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Sensitivity of a GCM Simulation of Global Climate to the Representation of Land-Surface Hydrology

John F. StammWater Resources Program, Princeton University, Princeton, New Jersey

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Eric F. WoodWater Resources Program, Princeton University, Princeton, New Jersey

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Dennis P. LettenmaierDepartment of Civil Engineering, University of Washington, Seattle. Washington

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Abstract

The sensitivity of global climate to the characterization of the land-surface hydrology is investigated using the Geophysical Fluid Dynamics Laboratory GCM at R15 resolution with the standard Budyko bucket and the Variable Infiltration Capacity (VIC) Model, which incorporates a parsimonious parameterization of the subgrid-scale spatial variability of soil moisture capacity, as well as base flow, by means of soil moisture drainage during dry periods. Four experiments were performed using the VIC model. The first used a globally fixed soil moisture capacity of 15 cm to provide a comparison to the Budyko bucket. The second used a more realistic globally varying soil moisture capacity. The third and fourth were sensitivity experiments using globally fixed soil moisture capacities of 5 and 25 cm. The results of the VIC fixed runs (15 cm) showed that global average soil moisture was considerably lower (about 2.5 cm on average) as compared with the bucket runs, global evaporation and precipitation were reduced, and surface air temperature was increased, especially in the Northern Hemisphere in summer. The greater sensitivity of the Northern Hemisphere land areas to the altered land hydrology is attributed primarily to recycling of summertime precipitation in the interior of these continents. The authors found, somewhat surprisingly, that the water-holding capacities of the VIC model had relatively little influence .on the simulated climates of northern Eurasia and North America. This is attributed to the fact that much of the soil moisture capacity is unutilized for evaporation, due to the dry period drainage to base flow. The results argue for representation of the surface hydrology in GCMs with two-layer sail models, which are capable of representing the cycling of moisture during dry periods by means of surface evaporation, which is generally underestimated by single-layer models.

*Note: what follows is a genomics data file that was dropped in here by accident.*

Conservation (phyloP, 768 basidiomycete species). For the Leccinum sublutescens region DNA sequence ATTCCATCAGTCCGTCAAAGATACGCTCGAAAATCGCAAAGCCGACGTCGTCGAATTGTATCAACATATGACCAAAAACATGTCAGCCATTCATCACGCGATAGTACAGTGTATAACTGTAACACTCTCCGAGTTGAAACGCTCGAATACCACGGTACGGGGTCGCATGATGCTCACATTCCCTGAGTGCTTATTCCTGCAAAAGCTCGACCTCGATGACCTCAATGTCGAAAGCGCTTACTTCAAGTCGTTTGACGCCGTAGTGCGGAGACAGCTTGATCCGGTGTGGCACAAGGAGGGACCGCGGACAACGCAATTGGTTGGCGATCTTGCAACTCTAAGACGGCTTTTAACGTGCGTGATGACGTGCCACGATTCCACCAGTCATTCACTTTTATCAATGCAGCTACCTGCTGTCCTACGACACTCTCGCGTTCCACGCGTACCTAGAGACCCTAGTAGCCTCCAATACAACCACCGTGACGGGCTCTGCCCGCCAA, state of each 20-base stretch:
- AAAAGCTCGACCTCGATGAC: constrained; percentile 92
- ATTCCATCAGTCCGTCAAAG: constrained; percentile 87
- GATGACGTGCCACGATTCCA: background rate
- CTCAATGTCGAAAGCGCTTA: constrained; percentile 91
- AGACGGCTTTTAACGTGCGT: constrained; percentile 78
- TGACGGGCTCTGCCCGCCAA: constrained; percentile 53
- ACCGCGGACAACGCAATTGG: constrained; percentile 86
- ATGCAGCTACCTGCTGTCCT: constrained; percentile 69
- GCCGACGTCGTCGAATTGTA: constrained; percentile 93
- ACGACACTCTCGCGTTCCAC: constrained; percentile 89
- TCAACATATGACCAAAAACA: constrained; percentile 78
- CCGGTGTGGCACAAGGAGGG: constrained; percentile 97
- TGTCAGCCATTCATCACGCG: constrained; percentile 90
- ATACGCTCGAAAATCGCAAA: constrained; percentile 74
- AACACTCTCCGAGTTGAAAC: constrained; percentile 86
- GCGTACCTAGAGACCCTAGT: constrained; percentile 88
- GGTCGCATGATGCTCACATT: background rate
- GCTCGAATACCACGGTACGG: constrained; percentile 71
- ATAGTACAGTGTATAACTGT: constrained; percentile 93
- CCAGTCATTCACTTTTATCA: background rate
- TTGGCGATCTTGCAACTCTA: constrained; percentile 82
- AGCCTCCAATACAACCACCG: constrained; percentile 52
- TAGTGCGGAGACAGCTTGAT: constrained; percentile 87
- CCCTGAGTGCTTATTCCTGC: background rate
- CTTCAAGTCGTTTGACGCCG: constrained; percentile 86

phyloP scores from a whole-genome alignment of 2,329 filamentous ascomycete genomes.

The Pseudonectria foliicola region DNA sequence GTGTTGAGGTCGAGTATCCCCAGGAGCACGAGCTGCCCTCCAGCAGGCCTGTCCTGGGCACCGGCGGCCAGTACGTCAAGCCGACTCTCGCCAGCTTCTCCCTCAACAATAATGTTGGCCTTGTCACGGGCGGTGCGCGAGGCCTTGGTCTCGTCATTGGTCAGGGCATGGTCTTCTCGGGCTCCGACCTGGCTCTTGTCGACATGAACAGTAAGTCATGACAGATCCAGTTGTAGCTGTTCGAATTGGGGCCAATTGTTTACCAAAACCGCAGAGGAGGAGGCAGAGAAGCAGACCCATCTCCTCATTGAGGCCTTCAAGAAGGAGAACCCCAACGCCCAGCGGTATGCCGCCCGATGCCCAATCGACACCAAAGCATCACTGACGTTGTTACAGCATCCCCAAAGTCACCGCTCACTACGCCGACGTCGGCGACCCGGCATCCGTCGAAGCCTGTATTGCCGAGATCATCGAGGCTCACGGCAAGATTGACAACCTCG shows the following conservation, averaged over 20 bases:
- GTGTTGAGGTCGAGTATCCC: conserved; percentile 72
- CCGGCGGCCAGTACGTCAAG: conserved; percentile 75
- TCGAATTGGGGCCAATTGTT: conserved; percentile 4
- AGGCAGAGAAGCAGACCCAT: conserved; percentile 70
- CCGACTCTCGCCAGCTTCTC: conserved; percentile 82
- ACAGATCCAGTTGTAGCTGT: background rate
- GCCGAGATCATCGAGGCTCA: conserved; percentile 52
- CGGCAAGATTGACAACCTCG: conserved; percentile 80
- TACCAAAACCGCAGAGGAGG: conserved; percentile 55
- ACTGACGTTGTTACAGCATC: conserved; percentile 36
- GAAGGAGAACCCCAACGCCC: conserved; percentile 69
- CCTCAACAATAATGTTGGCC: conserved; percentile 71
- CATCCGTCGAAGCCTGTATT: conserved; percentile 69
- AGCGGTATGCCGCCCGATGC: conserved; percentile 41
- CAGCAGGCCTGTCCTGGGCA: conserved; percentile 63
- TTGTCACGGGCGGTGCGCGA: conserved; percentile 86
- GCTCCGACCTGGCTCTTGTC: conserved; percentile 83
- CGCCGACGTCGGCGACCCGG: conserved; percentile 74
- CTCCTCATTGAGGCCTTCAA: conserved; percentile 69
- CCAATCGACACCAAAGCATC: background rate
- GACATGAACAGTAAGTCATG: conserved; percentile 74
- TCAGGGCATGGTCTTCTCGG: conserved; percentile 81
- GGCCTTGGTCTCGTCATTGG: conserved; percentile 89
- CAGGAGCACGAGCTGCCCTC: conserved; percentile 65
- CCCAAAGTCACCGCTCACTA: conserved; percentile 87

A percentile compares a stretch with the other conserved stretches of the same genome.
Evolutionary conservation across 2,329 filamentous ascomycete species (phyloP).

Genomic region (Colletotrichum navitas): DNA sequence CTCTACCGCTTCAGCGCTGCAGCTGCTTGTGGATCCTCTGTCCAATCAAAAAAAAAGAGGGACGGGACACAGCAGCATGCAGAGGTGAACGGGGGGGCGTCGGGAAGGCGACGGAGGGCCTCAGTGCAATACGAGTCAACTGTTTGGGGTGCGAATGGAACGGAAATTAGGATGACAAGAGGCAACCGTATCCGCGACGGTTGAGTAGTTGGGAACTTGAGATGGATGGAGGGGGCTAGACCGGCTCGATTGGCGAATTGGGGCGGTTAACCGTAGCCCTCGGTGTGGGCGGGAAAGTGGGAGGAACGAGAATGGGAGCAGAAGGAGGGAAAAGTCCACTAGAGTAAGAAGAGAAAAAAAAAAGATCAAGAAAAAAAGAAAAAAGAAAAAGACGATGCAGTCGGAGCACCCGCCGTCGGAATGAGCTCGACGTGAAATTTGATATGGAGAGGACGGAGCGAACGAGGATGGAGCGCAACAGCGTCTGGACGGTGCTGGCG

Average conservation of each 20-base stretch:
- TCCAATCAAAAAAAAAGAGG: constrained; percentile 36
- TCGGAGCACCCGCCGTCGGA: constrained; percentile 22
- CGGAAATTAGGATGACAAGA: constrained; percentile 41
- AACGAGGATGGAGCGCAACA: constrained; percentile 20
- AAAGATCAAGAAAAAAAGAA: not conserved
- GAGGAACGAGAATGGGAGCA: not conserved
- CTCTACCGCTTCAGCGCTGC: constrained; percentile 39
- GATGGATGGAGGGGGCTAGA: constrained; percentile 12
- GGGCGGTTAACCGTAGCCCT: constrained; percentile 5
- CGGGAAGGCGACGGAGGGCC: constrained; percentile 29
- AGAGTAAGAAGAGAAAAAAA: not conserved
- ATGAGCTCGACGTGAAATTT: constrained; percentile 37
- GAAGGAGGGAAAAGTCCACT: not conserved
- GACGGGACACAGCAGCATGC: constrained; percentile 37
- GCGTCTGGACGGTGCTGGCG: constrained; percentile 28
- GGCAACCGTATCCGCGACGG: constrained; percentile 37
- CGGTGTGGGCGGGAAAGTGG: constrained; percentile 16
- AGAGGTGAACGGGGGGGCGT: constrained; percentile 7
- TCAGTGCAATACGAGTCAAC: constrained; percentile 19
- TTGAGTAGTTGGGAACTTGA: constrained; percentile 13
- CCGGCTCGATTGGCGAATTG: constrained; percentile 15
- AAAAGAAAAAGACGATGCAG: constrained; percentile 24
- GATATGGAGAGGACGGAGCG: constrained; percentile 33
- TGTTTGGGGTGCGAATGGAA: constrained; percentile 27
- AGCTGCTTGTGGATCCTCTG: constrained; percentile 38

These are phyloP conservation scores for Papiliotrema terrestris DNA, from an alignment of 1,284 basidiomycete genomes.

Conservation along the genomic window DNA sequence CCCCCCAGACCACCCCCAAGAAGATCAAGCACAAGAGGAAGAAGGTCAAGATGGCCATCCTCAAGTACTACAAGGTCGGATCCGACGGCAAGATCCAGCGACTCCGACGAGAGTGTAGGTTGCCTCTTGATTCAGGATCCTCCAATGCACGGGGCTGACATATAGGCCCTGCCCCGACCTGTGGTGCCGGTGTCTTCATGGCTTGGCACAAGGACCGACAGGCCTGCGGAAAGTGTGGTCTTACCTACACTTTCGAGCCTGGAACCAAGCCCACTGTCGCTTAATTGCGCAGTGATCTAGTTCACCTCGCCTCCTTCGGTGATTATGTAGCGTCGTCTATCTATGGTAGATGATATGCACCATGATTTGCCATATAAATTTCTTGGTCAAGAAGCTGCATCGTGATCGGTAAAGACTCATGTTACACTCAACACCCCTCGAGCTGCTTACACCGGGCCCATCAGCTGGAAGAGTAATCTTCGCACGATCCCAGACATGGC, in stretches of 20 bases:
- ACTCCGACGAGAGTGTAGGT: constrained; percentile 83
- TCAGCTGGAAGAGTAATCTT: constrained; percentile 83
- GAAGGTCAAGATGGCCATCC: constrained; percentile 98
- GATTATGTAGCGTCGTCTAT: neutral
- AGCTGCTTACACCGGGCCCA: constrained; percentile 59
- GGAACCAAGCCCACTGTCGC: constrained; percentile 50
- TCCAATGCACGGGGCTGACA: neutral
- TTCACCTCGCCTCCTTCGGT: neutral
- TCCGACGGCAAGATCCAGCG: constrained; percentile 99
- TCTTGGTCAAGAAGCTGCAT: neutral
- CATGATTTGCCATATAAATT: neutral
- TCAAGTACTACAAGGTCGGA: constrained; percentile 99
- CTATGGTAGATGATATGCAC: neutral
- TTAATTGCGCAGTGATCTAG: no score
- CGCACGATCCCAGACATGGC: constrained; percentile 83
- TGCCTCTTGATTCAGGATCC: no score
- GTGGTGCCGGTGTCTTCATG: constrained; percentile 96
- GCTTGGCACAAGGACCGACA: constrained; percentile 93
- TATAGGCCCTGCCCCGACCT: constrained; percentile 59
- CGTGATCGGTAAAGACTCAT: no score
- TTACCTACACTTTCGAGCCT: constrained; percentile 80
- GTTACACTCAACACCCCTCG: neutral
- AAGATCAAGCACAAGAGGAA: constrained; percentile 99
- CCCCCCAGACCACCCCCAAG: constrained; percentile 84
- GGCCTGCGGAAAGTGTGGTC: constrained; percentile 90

Abstract

The sensitivity of global climate to the characterization of the land-surface hydrology is investigated using the Geophysical Fluid Dynamics Laboratory GCM at R15 resolution with the standard Budyko bucket and the Variable Infiltration Capacity (VIC) Model, which incorporates a parsimonious parameterization of the subgrid-scale spatial variability of soil moisture capacity, as well as base flow, by means of soil moisture drainage during dry periods. Four experiments were performed using the VIC model. The first used a globally fixed soil moisture capacity of 15 cm to provide a comparison to the Budyko bucket. The second used a more realistic globally varying soil moisture capacity. The third and fourth were sensitivity experiments using globally fixed soil moisture capacities of 5 and 25 cm. The results of the VIC fixed runs (15 cm) showed that global average soil moisture was considerably lower (about 2.5 cm on average) as compared with the bucket runs, global evaporation and precipitation were reduced, and surface air temperature was increased, especially in the Northern Hemisphere in summer. The greater sensitivity of the Northern Hemisphere land areas to the altered land hydrology is attributed primarily to recycling of summertime precipitation in the interior of these continents. The authors found, somewhat surprisingly, that the water-holding capacities of the VIC model had relatively little influence .on the simulated climates of northern Eurasia and North America. This is attributed to the fact that much of the soil moisture capacity is unutilized for evaporation, due to the dry period drainage to base flow. The results argue for representation of the surface hydrology in GCMs with two-layer sail models, which are capable of representing the cycling of moisture during dry periods by means of surface evaporation, which is generally underestimated by single-layer models.

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